When you find yourself in a situation where you can’t use the standard schema, you’ll face a couple of problems you may wouldn’t expect.

1. OpenSQL is only supported in the standard schema. Each additional schema has to use either Native_SQL or Vendor_SQL. That means you’ll loose a couple to many of the advantages mentioned before, because they are only supported in OpenSQL.
2. It may not always easy for a developer to get the necessary access to the server for setting up a new DataSource and as a developer being dependent from an administrator isn’t always desirable.

There are a couple of ways to create a new DataSource and most of them need an administrator account or direct access to the servers file system.

1. Probably best know procedure is to use our all favorite admin tool Visual Administrator, a rich client but you’ll need an admin account for that. (docs@help.sap.com).
2. Second best known is probably the web based version using NW Administrator but to get access to it you’ll face the same hurdles as with VA. (docs@help.sap.com).
3. For the ones who prefer to use a shell there is the MAKE_DATA_SOURCE from DBPOOL. Be sure to have file system access on the server here. (docs@help.sap.com).
4. There is a fourth way to deploy your new DataSource as a part of your application. The only thing you need here is the SDM password that you probably already have for your usual deployments. The official documentation is a little weak on that point. So let’s take a look at the necessary steps for this task.

DataSource Deployment

A DataSource definition used in a NW Java stack is described by a XML file that is based on a data-sources.dtd. You can generate a proper data-sources.xml file from this DTD definition. Another way is to create a new DataSource in Visual Admin under Services->JDBC Connector and export it as shown below.

That way you already have the necessary information filled into the right place. Just make sure to set for the password tag the attribute encrypted to false and provide the right password.

<jdbc-1.x>
...
<password encrypted="false">mysecretpassword</password>
</jdbc-1.x>

Next you have to store both files data-sources.dtd and data-sources.xml into the META-INF directory inside your Enterprise Application Project so that they will get deployed as part of your .ear archive.

That’s it and with your next deployment you’ll find your new created DataSource on your app server. Access to it is the same as for a DSA.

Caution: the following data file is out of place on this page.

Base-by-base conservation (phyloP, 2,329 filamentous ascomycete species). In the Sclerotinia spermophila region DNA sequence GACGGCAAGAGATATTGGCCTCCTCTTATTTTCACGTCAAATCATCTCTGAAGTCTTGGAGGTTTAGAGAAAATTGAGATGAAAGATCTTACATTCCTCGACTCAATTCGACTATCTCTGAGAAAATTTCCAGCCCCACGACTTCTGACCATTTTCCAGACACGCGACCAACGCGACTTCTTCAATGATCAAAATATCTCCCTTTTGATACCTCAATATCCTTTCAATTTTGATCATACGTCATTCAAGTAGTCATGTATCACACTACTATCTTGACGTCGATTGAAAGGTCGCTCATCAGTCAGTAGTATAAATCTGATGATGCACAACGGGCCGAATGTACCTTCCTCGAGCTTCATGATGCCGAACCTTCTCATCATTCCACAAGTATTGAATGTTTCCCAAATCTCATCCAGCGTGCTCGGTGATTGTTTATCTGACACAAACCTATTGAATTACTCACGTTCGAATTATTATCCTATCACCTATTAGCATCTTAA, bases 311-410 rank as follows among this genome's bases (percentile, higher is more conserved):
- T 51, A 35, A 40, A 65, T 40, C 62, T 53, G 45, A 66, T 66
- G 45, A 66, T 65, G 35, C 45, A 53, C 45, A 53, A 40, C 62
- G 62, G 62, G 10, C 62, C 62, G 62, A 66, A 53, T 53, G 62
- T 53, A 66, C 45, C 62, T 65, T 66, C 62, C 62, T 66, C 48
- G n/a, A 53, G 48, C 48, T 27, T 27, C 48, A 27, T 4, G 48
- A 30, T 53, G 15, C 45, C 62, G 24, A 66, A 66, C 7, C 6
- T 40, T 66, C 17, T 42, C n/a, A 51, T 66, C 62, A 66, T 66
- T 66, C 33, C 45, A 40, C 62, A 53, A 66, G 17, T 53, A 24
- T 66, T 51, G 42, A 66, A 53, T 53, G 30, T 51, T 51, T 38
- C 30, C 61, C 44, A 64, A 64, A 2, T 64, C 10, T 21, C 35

The Sad Part

One thing to keep in mind is that when you go with an alternative db schema you can’t use Open_SQL anymore because this is only supported for the standard schema as mentioned already above. You therefor have to switch to Native_SQL, which has to be configured in your DS definition like this.

<data-source>
<description>DB for Supplier Portal App</description>
<data-source-name>SupplierPortalDB</data-source-name>
...
<sql-engine>Native_SQL</sql-engine>
...
</data-source>

Another option is to use Vendor_SQL but you should do this unless you have some good reasons and know exactly what you’re doing. You can find more about the differences in this SDN article.


Just a small step…

April 16, 2007

I’m not a big contributor to SDN, just occasionally checking the forums to see where I can help out or writing a small blog post when I run into something interesting that I like to share. Nevertheless I was glad to see this morning that I crossed the 1000 point mark.

That means a new SDN shirt (already curious what color it will have) and a nice motivating push to do more.


Problem with SDN Search

February 19, 2007

Just a small follow up on my post yesterday. After posting my latest blog on SDN Eddy pointed me to his blog post about Firebug. As I already told you I did a search on SDN but it didn’t and still doesn’t reveal any mentioning of Firebug. Houston (aehm, Craig?) we have a problem! Maybe I should have used Google in the first place because it would have given me at least a hint that Firebug isn’t unknown to the great community at SDN, even though it won’t give me the direct blog links. Craig is already aware about the issue so we know it is in good hands and will be fixed. Until then maybe a good idea to double check your results using Google or any of your favorite search engine, at least when you don’t get the results you may have expected.

Update:

I completely missed writing a note to SDN support about the problem. Should have done this first before writing this post. I’ll give you an update on the toppic.


Firebug on SDN

February 18, 2007

Recently I had to do a lot of Enterprise Portal development. Looking for a state of the art JavaScript debugger and I found Firebug that helped me so much getting the work done and JavaScript was only a small part of it. It’s well integrated into Firefox by showing only a small icon in the status bar but once you click that icon it gives code inspection, network monitoring, a great JavaScript debugger, etc. I was suprised to find out that Firebug wasn’t mentioned anywhere on SDN. Now it is.

And once you got knee deep into Firebug be sure to check out Joe Hewitts expert level introduction: Joe Hewitt: “Welcome to Firebug 1.0.